Eco-Living Magazine

The Galapagos Islands to Achieve Energy Independence by 2015

Posted on the 14 April 2011 by 2ndgreenrevolution @2ndgreenrev

The Galapagos Islands to Achieve Energy Independence by 2015Several years ago I had the wonderful opportunity to visit the Galapagos Islands. At the time I was teaching middle school science and had graduated five years earlier with a degree in biological anthropology. My background leaned heavily toward Darwin and his ideas. However, I had already moved toward sustainability and conservation themes in both my teaching and life in general. While I am well aware of the footprint needed to trek down to the Galapagos Islands, I was amazed at the time of how dependent the islands were on nonrenewable sources of energy.

The islands rely on the tourism that supplies the Galapagos with a steady stream of visitors for income. The population of the islands had exploded in the late 1990s and early 2000s. Human impact on the islands was severe. In my travels I only recalled seeing two photovoltaic panels (one of which is seen in the second picture accompanying this post). I always wondered why the islands did not take advantage of the abundance of energy (wind, solar, tidal). While watching Jeopardy the other night (prior to Wheel of Fortune’s Green Week) I heard about the plan to power the Galapagos Islands exclusively with renewable energy by 2015. While visiting the islands back in 2006 , I learned that diesel generators were the major source of energy for the islands. An oil spill in 2001 off the coast of San Cristobal Island forced a reconsideration of the energy choices at the time. This led to the clean energy mandate, which stands four years away.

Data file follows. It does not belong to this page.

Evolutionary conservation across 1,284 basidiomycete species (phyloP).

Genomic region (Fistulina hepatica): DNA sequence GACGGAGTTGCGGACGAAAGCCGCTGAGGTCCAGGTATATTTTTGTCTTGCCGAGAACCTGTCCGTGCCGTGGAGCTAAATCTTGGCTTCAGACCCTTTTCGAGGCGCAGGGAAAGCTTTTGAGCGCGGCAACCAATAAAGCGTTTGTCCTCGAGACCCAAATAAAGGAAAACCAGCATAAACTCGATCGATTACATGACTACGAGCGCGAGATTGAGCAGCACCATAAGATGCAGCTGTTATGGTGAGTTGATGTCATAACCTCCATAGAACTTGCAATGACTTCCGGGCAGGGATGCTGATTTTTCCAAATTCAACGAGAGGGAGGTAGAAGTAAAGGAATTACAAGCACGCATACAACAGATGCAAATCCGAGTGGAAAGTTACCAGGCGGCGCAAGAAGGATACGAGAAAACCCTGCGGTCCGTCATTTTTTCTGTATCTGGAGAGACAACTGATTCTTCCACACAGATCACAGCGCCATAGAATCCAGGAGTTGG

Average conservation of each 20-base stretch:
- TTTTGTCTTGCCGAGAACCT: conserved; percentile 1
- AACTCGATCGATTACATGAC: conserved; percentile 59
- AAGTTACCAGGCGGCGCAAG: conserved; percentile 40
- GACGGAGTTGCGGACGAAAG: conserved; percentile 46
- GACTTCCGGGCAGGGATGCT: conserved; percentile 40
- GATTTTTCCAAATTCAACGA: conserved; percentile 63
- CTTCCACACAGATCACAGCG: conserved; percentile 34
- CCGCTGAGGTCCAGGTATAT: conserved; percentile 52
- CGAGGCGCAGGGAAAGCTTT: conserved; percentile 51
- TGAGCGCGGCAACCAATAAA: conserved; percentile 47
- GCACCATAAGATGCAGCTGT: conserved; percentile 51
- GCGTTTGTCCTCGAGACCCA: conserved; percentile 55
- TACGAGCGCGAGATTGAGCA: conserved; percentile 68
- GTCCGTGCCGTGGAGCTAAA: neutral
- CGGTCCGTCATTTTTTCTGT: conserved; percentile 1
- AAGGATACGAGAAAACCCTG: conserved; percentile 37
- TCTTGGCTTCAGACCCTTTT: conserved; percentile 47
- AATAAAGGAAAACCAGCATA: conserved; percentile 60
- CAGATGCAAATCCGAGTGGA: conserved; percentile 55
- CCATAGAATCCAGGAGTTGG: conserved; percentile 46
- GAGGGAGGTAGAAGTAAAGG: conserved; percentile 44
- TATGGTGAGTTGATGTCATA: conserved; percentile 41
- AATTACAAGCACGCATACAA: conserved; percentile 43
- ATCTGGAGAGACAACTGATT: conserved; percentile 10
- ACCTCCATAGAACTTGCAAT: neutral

The Galapagos Islands to Achieve Energy Independence by 2015
Islands are in a unique energy situation. For example, a trip to the Hawaiian Islands a few years back prompted this take on their sustainability. Japan’s current energy dilemma serves as another warning. Most islands lack oil and natural gas reserves. Iceland has embraced its geological heritage and used geothermal as a major energy source. For other places, like Hawaii and the Galapagos, sunshine is abundant. Wave and tidal power may also provide forays into clean energy for archipelagos. For the Galapagos Island, wind energy will play an important role in their renewable energy production.

The point is that importing fossil fuels and nuclear energy, is only a stop gap measure (for all societies). Islands, like was seen with Rapa Nui (Easter Island), serve as a potential proving ground, a microcosm of earth. For just like the planet, islands are isolated places without easy access to resources from afar.

[Image source: Author's personal photos]


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